What’s next after the UK elections?

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On the 12th of December, 2019, the United Kingdom electorate were asked to vote for a new government. Most observers expected Boris Johnson and his Conservative Party to win the election, that much was clear. But few, including myself, could have guessed just how incredibly well Johnson would do. This election was painted as one in which the UK was bitterly divided on the question of Brexit, on where the electorate did not quite know what it wanted, or how it wanted it delivered. A general election was meant to solve all of that by clearing all of the pieces off the game board, and starting anew, with a fresh mandate… and what a mandate it was.

The Conservatives received an incredible 43.6% of the vote, against Labour’s 32.2%. In the previous 2017 General Election, the Conservatives obtained 42.4%, whereas Labour received 40%. Whilst the Tories improved by just over 1%, Labour lost close to 8%, most of which it shed to the Liberal Democrats and Scottish National Party. What does this mean? In short, the Conservatives managed to convince some of Labour’s working class voters to switch, but also Jeremy Corbyn was not seen as fit to lead the country at this current juncture. The Tories now have a landslide majority of 80 seats in Westminster, which makes Boris Johnson the most powerful Conservative Prime Minister since Margaret Thatcher in 1987.

At this point, Boris Johnson could walk into Westminster wearing nothing but his birthday suit and socks, and he would still command enough of a majority to pass bills through Parliament. As far as Brexit is concerned, it is happening, and the UK will be making their first break from the European Union on the 31st of January, 2020, where it will then signal the beginning of the so-called transition period, which Johnson has insisted should not last any longer than the end of 2020.

What is the transition period? It is a period of time in which the EU & UK negotiators will begin to look at the relationship between the two sides after the UK no longer remains a member. It is supposed to come to an agreement on where the two sides will cooperate, such as defense, scientific research, nuclear energy safety, law enforcement, and trade, amongst others. To use an analogy, whereas the Brexit negotiation was meant to dictate the terms under the divorce took place, the next stage is to determine who gets to see the kids and when, who keeps the dog, and who will be dropping the kids off the school on which days of the week. In other words, it will determine how the relationship, which both sides need, will develop in the years ahead and where the two sides will work closely together.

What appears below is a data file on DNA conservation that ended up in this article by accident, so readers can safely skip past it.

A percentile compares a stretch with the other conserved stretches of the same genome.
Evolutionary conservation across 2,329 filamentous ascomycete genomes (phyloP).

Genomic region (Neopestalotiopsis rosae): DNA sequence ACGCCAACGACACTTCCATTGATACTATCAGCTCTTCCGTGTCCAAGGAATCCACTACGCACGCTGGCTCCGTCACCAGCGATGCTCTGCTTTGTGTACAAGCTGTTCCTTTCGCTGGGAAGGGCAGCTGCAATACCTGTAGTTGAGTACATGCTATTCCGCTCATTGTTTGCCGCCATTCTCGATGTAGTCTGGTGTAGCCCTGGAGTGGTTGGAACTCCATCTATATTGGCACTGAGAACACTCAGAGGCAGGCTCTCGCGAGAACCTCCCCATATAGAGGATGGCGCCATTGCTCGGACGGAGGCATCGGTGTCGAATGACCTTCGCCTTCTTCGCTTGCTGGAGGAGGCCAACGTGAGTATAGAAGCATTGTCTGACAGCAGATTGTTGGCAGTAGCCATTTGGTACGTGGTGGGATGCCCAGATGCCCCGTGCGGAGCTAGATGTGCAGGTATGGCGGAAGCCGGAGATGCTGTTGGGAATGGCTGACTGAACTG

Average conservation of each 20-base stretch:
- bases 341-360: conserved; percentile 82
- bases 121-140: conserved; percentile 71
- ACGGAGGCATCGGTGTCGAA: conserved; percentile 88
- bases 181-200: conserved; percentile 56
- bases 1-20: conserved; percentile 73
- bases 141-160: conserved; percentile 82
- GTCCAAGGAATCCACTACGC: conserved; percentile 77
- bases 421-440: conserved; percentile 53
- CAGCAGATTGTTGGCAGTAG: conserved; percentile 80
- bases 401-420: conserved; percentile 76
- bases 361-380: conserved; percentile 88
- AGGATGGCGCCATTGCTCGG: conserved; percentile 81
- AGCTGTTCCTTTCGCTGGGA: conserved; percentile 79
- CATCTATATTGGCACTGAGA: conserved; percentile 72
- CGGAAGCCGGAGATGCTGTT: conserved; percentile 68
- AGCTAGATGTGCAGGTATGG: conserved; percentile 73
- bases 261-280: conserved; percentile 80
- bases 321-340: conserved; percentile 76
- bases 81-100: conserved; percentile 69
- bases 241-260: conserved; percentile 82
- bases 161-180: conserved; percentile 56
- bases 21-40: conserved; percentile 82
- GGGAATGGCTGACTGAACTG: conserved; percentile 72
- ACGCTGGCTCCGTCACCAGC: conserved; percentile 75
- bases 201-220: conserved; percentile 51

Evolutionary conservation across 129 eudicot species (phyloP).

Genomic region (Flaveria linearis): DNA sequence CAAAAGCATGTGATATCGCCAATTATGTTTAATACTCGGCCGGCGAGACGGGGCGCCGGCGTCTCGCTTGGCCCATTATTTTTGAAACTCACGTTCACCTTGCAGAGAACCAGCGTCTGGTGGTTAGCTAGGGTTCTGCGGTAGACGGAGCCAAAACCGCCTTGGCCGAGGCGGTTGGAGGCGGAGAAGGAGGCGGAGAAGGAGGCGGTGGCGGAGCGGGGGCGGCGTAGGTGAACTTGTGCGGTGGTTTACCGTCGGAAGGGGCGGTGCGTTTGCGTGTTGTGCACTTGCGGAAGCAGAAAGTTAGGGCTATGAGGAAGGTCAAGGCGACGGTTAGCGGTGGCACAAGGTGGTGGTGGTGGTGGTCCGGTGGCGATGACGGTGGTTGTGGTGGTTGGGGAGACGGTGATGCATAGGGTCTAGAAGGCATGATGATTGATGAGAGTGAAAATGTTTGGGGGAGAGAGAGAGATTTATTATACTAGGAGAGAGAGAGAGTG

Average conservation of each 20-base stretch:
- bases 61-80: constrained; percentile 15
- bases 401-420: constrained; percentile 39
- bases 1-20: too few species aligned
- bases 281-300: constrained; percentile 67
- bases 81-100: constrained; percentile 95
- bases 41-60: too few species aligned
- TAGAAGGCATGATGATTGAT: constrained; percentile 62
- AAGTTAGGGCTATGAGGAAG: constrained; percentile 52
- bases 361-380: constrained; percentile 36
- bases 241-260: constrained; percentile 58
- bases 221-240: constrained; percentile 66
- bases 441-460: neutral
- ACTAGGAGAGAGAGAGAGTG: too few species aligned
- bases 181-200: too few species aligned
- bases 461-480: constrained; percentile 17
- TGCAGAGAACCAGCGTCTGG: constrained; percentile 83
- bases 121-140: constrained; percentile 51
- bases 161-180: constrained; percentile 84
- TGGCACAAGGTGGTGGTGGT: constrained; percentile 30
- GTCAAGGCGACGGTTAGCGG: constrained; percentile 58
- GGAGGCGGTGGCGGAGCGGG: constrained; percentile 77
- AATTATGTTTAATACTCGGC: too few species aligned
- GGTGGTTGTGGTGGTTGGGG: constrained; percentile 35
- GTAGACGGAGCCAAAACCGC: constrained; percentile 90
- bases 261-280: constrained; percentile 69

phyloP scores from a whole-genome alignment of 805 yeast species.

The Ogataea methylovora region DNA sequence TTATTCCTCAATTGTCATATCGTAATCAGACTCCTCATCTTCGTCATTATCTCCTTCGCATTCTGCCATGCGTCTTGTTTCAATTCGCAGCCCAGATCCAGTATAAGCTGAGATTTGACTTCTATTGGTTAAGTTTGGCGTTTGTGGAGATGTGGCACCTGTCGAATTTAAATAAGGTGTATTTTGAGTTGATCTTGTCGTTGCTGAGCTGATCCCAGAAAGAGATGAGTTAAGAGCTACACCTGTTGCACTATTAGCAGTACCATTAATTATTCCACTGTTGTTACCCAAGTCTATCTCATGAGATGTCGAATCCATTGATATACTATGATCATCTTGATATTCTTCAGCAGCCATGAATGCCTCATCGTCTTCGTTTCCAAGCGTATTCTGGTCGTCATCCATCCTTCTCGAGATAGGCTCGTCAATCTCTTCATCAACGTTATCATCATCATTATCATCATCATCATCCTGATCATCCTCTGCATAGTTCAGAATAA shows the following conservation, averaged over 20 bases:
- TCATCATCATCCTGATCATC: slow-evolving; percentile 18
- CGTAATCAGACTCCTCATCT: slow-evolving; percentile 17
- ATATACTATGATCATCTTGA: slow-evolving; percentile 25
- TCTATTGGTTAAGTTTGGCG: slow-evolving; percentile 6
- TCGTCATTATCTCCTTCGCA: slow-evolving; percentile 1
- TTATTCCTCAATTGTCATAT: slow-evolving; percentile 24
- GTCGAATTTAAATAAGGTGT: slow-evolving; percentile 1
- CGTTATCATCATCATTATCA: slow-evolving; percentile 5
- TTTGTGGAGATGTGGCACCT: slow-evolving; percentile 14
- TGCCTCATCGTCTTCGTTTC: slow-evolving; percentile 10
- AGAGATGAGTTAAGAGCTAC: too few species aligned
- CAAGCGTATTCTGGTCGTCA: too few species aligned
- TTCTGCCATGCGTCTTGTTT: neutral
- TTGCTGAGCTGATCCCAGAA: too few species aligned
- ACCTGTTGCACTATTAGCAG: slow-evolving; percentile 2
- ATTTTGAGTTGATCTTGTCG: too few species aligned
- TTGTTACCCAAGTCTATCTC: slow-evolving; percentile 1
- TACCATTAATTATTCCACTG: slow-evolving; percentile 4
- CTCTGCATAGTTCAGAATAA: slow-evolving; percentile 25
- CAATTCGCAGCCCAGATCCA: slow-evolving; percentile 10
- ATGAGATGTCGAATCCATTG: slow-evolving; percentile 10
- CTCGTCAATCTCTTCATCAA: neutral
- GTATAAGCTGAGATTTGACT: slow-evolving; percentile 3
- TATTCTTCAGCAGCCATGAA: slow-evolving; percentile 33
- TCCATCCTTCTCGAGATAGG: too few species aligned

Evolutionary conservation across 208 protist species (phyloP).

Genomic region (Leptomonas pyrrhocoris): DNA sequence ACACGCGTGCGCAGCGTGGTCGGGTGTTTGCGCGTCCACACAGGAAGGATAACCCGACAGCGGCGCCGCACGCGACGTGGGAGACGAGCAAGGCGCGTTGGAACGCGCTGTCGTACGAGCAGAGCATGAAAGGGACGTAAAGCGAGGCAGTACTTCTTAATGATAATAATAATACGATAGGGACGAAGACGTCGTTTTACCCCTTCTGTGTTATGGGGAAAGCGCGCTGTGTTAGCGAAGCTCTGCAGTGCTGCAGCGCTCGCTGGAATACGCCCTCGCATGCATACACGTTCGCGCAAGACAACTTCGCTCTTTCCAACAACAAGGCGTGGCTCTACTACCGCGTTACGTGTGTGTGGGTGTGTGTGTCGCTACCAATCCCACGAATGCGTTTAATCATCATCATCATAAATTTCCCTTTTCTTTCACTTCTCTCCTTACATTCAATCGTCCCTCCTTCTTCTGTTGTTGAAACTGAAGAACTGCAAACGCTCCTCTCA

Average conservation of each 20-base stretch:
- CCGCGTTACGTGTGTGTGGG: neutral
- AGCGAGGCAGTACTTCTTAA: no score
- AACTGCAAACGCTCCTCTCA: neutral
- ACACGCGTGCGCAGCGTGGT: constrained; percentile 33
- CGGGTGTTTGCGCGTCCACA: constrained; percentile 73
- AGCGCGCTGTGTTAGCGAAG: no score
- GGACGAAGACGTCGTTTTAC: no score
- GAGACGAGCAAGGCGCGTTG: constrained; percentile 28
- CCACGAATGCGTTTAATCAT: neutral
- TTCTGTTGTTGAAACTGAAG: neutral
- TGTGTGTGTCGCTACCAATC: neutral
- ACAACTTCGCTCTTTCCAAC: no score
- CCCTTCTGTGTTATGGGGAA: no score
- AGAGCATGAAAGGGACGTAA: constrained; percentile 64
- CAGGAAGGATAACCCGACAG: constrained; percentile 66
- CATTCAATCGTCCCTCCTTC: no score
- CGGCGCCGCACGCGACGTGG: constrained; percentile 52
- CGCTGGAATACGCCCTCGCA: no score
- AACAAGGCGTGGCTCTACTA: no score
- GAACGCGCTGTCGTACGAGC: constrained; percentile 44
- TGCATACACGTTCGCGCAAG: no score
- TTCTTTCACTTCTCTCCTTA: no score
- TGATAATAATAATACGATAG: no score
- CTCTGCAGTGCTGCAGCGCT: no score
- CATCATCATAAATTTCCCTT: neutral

There will be many areas in which discussions should move ahead at a good pace, with little concerns for being used as political footballs. Science and technology research for instance, or law enforcement cooperation. However, trade and defense will be amongst the most contentious areas, given that the EU has a considerable advantage in the former, whereas the UK holds strong cards in the latter. The EU cannot provide overly advantageous trade terms to the UK without causing issues with other trade partners who have ‘Most Favoured Nations’ status, meaning those nations will always have the best trade deal which is available to any other nation trading with the EU. But whereas the UK needs access to the EU market, despite all of its talk of an ‘international Britain’, the EU needs British expertise in a number of areas also, not least defense and financial services.

A lot will depend on the demeanour of two individuals in particular: Boris Johnson, and Commission President Von der Leyen. Both have recently been elected to their posts, and will see these discussions as important junctures in the first year of their respective administrations. Neither side will want to look like they are hampering progress, but neither side will want to feel like they are getting the short end of the stick in any final agreement on their future relationship.

These negotiations should be different than the original Brexit negotiations held during May’s tenure in London. The UK was split at the time, not least in Parliament, tying her hands considerably. Johnson has a very powerful mandate, and will not give in easily to the EU’s demands, even if the EU feels bound by its own rules and norms. The Commission will have taken note of Johnson’s victory with no less surprise than the rest of us, and they know that negotiations with London will have them at less of an advantage than they had been previously.

Boris Johnson will want to get the Brexit question out of the way as soon as he can, in order for him to outline his vision for focusing on some domestic elements of his electoral agenda. Until all of the details are hammered out, and the transition period completed by end of December 2020, Brexit will hover over his premiership. This time around, however, the British Prime Minister will be facing Brexit with a smile on their face. Perhaps for the first time in nearly 5 years. Buckle up, it is not over yet.

Matthew Bugeja is Ci Consulta Geopolitcs expert and advisor. 

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